Time is running out for some Hoosier homeowners to claim the Indiana Homestead Deduction as a tax break, even if they have done so in the past.
A law, passed in 2009, says homeowners will lose their deduction beginning in 2013 if they don’t complete and return a homestead verification form by Jan. 1.
County auditors began including the verification form in property tax bills in the spring of 2010. But thousands of homeowners in the Indianapolis area still have yet to submit it, particularly in heavily populated Marion and Hamilton counties.
Marion County Auditor Billie Breaux said her office has received forms from roughly 150,000 homeowners, or more than half, and is getting about 100 in the mail daily.
Breaux said she might send a mailer alerting those who have yet to refile. But “it’s expensive to send out the letters, and we’re on a very strict budget right now,” she said.
Homeowners are allowed to file for the deduction on their primary residence only. The aim of the legislation is to reduce tax fraud by Hoosiers who claim the deduction on more than one residence.
The form requires homeowners to include the last five digits of their Social Security number and the last five digits of their driver’s license—information that previously was not required.
The Indiana Department of Local Government Finance maintains a state database of homestead deduction information provided by county auditors. The database currently contains a homeowner’s name and address. But if the same name is listed five times, there is no way to determine if it’s five different people with the same name or if one person is claiming the deduction on multiple properties.
“There were so many people that had multiple homestead deductions, so the verification came up as a way to come clean,” said Rep. Cherrish Pryor, D-Indianapolis, who wrote the legislation. “We just want to make sure that people who are double-dipping are not pushing their tax burden on other people.”
The additional information on the verification form should prevent people from claiming multiple deductions under different names, Pryor said. Homeowner Robert Smith, for instance, now shouldn’t be able to file for the deduction on a rental unit under the name Bob Smith.
State law requires the state to mail the form with all property-tax statements through 2012. The form, however, must only be completed once by the homeowner, by Jan. 1.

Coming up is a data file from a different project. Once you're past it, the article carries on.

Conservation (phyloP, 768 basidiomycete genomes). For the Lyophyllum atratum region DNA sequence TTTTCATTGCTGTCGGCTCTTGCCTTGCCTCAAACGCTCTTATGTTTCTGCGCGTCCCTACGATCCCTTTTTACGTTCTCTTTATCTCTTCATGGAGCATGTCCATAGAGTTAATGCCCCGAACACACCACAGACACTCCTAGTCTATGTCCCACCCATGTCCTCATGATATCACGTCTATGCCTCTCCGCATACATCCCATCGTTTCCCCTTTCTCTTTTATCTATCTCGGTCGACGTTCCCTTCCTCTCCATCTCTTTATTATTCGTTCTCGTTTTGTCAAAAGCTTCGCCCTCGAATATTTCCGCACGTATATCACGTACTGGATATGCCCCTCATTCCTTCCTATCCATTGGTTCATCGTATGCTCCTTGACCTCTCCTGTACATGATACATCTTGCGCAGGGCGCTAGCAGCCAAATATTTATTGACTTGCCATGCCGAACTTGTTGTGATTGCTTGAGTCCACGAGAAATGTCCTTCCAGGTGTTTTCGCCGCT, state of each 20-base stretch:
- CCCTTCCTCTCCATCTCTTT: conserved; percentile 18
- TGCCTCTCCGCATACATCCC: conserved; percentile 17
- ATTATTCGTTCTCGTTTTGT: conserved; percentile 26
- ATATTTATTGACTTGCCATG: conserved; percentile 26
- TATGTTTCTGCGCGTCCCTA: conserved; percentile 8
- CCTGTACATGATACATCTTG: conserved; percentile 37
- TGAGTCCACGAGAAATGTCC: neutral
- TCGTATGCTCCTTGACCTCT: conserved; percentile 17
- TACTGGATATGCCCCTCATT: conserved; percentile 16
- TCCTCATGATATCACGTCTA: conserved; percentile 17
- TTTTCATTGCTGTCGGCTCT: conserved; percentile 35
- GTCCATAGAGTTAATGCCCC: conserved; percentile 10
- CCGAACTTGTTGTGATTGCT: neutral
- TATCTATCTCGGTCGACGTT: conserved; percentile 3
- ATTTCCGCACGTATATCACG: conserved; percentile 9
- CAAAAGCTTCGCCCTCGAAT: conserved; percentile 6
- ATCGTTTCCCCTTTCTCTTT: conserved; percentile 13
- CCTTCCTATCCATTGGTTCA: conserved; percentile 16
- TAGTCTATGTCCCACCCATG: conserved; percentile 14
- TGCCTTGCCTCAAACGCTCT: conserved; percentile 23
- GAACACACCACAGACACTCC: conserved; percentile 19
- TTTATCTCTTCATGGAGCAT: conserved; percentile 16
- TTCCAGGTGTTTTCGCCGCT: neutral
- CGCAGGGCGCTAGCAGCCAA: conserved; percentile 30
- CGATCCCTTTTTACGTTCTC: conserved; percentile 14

Still, in Hamilton County, about 8,000 homeowners hadn’t submitted the verification form as of Nov. 27, even after they should have received at least five notifications, Auditor Dawn Coverdale said.
The last notification sent to 11,000 homeowners cost the county $8,300 in postage, she said.
But the county should recoup the costs in the additional tax money collected from scofflaws. The auditor’s office so far has caught about 2,000 homeowners who had filed for the tax break on more than one property, including one who had claimed a vacant commercial property as a residence, Coverdale said.
“It’s taken a lot of money and time,” she said, “but I think it’s been beneficial in cleaning up a lot of misapplied deductions.”
Both Breaux and Coverdale in Marion and Hamilton counties said they’ve heard rumblings that legislation could be introduced in the next session to extend the filing deadline.
Pryor said she’s not been approached by a fellow lawmaker proposing such an extension, “but if that’s something the auditors feel is needed, I probably would support it,” she said.
Average homeowners who fail to refile for the tax break risk losing hundreds of dollars annually in tax credits.
Anyone caught filing for multiple homestead deductions will have to pay back taxes, in addition to a fine of 10 percent of the amount owed.
Homeowners who are unsure if they filed the statements should call their auditor's office, at (317) 327-3001 in Marion County and (317) 776-8401 in Hamilton County.
Additional information on homestead verification forms can be found here.